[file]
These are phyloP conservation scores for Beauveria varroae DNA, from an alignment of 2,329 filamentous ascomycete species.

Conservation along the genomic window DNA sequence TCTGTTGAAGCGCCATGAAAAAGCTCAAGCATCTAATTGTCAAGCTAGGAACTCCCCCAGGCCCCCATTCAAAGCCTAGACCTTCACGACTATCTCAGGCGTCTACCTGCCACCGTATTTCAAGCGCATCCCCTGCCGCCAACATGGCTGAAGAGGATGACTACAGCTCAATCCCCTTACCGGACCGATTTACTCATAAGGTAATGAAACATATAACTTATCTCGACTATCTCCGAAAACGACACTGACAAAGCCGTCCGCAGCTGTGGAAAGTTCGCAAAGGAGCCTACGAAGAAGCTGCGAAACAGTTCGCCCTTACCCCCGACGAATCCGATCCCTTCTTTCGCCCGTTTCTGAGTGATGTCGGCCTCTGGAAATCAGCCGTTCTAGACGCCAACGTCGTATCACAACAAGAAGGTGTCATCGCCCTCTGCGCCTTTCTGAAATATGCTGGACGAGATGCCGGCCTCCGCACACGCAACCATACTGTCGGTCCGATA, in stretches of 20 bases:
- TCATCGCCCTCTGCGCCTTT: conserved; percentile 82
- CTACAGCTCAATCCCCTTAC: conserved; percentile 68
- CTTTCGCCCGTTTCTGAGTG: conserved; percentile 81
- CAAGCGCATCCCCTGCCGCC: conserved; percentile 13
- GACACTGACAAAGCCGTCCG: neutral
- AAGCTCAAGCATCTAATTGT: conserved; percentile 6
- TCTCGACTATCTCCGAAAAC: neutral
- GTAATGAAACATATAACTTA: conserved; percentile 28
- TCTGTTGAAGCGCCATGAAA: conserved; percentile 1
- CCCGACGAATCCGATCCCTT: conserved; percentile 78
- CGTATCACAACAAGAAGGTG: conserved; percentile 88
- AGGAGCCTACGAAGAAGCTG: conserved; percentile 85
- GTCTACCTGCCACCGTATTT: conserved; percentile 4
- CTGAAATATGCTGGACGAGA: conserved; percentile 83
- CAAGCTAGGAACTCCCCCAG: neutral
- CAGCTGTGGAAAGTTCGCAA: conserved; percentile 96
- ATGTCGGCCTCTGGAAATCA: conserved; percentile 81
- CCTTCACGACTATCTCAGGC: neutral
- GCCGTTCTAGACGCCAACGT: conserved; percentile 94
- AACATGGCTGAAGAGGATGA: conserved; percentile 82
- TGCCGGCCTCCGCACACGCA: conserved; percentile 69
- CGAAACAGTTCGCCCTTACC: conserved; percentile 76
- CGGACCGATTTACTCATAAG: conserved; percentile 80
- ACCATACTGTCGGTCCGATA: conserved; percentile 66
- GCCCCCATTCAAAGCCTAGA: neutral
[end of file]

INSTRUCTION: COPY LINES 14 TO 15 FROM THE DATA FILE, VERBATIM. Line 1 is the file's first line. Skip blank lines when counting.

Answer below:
- AGGAGCCTACGAAGAAGCTG: conserved; percentile 85
- GTCTACCTGCCACCGTATTT: conserved; percentile 4